Energy Transitions, Innovation, and Governance

The advancement of cyber-physical systems has had profound impacts on organizations. My studies particularly focus on corporations. I have been invited to write a chapter on corporate social responsibility in the Encyclopedia of the United Nations Sustainability Development Goals: Industry, Innovation and Infrastructure. In this paper, I focus on three industries - energy, communication, and transportation - and investigate how the developments of cyber-physical systems within these three industries have contributed to corporate social responsibility. I argue that the scope of corporate social responsibility, which in the past focused on transnational corporations, is expanding to include smaller and emerging corporate actors and developers.


Similarly, the findings of a paper published in Renewable and Sustainable Energy Reviews (impact factor: 10.6) show that market structures and government policies can have a determining effect on the success of new infrastructure and energy systems, such as community solar and community choice aggregation. The findings of this paper indicate that social infrastructures and energy transitions that are newly entering the market require a number of social and political supports in order to succeed and advance.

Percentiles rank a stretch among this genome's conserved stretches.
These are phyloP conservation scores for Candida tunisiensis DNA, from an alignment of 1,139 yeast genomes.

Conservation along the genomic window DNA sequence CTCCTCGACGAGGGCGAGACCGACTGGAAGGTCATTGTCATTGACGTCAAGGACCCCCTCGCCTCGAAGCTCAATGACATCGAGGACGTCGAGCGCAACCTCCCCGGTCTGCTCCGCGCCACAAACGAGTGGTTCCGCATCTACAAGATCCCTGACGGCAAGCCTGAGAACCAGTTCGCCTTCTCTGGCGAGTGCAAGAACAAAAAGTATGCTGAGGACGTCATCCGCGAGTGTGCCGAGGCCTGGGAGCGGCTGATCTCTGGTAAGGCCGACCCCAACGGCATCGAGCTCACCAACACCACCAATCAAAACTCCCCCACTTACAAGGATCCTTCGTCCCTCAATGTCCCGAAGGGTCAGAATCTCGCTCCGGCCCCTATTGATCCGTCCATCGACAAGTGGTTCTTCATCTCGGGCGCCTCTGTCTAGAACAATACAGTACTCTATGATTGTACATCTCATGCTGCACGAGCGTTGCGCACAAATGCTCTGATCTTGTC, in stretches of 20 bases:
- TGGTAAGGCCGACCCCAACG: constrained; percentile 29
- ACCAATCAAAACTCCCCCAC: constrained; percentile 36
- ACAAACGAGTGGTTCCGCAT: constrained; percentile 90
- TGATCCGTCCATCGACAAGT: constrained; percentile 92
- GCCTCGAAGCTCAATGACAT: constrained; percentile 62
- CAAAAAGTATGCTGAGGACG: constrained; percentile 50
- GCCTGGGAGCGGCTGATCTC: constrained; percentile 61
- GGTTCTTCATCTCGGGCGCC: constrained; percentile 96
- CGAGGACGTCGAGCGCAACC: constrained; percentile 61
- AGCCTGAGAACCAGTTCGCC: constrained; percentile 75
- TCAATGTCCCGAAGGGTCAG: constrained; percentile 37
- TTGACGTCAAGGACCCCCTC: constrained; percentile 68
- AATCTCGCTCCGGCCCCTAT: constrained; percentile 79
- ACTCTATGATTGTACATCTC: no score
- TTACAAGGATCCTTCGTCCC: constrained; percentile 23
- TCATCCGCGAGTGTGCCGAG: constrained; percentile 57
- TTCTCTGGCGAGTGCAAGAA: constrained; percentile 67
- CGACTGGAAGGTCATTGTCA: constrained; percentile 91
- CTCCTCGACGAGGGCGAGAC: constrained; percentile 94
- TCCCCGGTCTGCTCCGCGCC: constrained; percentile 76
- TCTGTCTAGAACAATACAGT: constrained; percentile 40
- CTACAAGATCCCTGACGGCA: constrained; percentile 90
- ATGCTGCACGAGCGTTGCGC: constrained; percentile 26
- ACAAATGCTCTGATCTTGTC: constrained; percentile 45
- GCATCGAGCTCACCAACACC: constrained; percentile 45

I envision doing further research on the relationship between innovation and corporate social responsibility. I hypothesize that because transnational corporations have increasingly been castigated for their poor actions, such as low wages and the lack of regard for sustainability, equality, and justice, they will fall behind in the race of sustainable development. Instead, I argue that smaller companies that are investing in cyber-physical systems will lead the race. I plan to conduct a large-scale survey in order to investigate this issue from various angles, including market structure, government policies, and corporate internal policies and structure.

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